A volcanic eruption started near Fagradalsfjall in Geldingadalur, Krýsuvík-Trölladyngja volcanic system, Iceland's Reykjanes Peninsula at 20:45 UTC on March 19, 2021, after more than 50 000 earthquakes registered since February 24. The last eruption in this area took place in 1340 (VEI 1) - 681 years ago.
- The Aviation Color Code for the Reykjanes Peninsula has been elevated to Red, signifying an eruption in progress.
- Additional domestic restrictions have been put in place, including the closure of Reykjanesbraut – the main road from the capital region to Reykjanesbær and the international airport at Keflavík.
- The public is advised to stay away from the area.
The eruption is considered small at this stage and the eruptive fissure is approximately 500 - 1000 m (1 640 - 3 280 feet) long, the Icelandic Met Office (IMO) reports.
The magma area is approximately 1 km2 (0.38 mi2) and lava fountains are still small at this stage.
The eruption was first seen on a web camera positioned close the mountain. It was also confirmed on thermal satellite imagery.
The eruption site is in a valley, about 4.7 km (2.9 miles) inland from the southern coast of the Reykjanes Peninsula.
The coastal town of Grindavík is the closest populated region to the eruption site, located approximately 10 km (6.2 miles) to the southwest.
After more than 50 000 earthquakes detected since February 24, 2021, earthquake activity in the region of the magma intrusion has been lower in recent days, and there is presently no intense seismicity occurring in the region.
Earlier in the day, several low-frequency earthquakes were recorded below Fagradalsfjall.
There are presently no reports of ashfall, although tephra and gas emissions are to be expected.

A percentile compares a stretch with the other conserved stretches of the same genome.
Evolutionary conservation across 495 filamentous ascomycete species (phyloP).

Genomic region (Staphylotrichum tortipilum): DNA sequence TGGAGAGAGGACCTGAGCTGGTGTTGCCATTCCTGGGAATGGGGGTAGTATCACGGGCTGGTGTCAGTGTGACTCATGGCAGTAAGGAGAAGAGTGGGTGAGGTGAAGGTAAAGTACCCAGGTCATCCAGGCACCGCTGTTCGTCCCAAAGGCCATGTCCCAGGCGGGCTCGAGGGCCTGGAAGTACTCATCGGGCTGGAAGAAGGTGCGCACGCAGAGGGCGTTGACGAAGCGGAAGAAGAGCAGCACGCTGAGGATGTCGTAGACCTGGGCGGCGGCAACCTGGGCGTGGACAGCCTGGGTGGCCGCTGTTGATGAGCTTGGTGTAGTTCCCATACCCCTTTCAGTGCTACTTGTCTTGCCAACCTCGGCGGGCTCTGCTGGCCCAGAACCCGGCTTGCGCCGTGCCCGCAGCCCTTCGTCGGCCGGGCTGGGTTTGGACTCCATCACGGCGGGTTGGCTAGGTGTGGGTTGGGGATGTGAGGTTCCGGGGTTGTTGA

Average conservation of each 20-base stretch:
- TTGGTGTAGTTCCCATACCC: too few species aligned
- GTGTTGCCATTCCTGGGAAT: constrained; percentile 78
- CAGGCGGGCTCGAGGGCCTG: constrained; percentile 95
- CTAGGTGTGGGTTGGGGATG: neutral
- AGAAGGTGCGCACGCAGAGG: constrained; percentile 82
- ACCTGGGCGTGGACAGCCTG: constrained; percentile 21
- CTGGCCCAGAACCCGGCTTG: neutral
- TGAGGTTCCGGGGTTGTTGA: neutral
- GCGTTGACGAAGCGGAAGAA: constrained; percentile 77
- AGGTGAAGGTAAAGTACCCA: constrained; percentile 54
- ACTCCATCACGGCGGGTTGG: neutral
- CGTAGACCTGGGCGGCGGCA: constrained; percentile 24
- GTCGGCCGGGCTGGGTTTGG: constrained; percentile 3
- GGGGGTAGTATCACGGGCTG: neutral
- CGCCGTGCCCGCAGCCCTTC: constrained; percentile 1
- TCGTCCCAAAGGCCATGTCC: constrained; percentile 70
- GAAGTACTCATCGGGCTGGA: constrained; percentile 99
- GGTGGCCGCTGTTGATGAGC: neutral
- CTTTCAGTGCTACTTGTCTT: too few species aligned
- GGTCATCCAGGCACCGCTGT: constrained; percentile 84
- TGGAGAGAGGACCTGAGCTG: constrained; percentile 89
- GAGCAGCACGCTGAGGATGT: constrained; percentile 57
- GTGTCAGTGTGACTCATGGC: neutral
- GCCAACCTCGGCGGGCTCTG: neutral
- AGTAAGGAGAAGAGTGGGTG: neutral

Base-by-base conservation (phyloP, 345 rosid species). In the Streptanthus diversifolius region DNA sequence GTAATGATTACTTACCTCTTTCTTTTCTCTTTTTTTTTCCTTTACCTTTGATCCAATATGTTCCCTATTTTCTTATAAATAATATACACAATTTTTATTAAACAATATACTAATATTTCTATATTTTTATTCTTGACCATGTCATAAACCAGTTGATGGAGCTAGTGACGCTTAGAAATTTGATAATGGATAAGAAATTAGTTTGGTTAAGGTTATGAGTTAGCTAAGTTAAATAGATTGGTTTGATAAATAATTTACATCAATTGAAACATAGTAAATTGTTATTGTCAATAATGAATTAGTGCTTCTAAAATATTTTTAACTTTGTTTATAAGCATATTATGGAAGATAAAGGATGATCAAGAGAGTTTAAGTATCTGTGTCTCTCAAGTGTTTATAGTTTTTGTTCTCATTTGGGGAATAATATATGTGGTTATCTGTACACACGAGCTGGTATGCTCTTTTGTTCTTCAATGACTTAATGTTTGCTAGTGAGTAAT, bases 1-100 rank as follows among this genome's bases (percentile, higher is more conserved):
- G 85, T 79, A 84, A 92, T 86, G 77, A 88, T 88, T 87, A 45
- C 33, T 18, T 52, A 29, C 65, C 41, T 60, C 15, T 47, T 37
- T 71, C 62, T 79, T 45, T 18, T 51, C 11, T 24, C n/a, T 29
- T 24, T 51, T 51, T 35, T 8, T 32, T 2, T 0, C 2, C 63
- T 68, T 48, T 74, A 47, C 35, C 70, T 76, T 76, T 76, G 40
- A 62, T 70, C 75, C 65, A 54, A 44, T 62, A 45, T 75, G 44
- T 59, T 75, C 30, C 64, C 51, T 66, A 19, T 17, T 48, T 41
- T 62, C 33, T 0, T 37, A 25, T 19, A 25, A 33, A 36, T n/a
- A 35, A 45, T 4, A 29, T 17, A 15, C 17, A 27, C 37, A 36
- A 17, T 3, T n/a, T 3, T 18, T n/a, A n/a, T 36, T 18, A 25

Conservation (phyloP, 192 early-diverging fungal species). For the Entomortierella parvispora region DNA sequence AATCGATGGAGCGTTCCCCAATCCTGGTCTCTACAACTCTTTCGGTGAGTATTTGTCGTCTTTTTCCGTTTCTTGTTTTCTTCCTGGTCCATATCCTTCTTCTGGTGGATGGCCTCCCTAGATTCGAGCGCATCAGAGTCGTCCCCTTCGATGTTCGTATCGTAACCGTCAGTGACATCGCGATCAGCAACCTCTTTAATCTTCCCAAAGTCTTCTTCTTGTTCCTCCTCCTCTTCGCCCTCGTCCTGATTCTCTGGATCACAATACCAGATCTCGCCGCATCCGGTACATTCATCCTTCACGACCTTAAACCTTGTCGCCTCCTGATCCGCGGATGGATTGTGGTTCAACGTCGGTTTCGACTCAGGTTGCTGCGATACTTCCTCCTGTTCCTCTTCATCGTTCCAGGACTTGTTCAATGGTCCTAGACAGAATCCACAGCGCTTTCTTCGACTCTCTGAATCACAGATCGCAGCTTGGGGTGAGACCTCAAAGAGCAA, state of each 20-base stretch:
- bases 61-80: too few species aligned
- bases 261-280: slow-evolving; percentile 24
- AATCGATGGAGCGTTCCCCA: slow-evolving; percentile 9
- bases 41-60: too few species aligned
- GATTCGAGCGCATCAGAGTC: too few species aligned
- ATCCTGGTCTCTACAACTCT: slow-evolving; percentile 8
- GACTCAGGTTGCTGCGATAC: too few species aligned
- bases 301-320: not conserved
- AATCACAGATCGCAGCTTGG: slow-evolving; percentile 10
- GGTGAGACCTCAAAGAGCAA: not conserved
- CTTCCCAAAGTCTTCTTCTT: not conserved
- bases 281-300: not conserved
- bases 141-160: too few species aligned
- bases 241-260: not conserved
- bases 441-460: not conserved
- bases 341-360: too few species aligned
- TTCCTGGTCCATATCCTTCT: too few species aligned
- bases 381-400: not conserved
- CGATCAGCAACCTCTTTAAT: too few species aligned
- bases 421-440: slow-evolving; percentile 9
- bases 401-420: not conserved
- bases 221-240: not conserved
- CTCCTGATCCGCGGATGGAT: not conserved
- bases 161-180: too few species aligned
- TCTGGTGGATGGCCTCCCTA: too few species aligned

In line with well-rehearsed contingency plans, the Aviation Color Code for the Reykjanes Peninsula has been elevated to Red, signifying an eruption in progress.
Additional domestic restrictions have been put in place, including the closure of Reykjanesbraut – the main road from the capital region to Reykjanesbær and the international airport at Keflavík.
Image credit: IMO
Image credit: IMO
"Given the extent of the eruption as it is now, it doesn't seem to threaten a building or structures," IMO said.
"However, there is a possibility that gas pollution can cause discomfort to people. Forecasts of gas distribution from the volcanic eruption will be released in the near future. The weather forecast predicts some strong winds and rainfall that will reduce the impact of possible pollutants from the volcanoes."
The Krýsuvík-Trölladyngja volcanic system is described by the Catalogue of Icelandic Volcanoes as an approximately 50 km (31 miles) long composite fissure swarm trending about N38°E, including a 30 km (18 miles) long swarm of fissures, with no central volcano.
It is one of the volcanic systems arranged en-echelon along the Reykjanes Peninsula west of Kleifarvatn lake.
The Fagradalsfjall and Krýsuvík fissure swarms are considered splits or secondary swarms of the Krýsuvík–Trölladyngja volcanic system.
Small shield volcanoes have produced a large portion of the erupted volume within the system.
Several eruptions have taken place since the settlement of Iceland, including the eruption of a large basaltic lava flow from the Ogmundargigar crater row around the 12th century.
The latest eruption, identified through tephrochronology, took place during the 14th century.
Featured image credit: IMO
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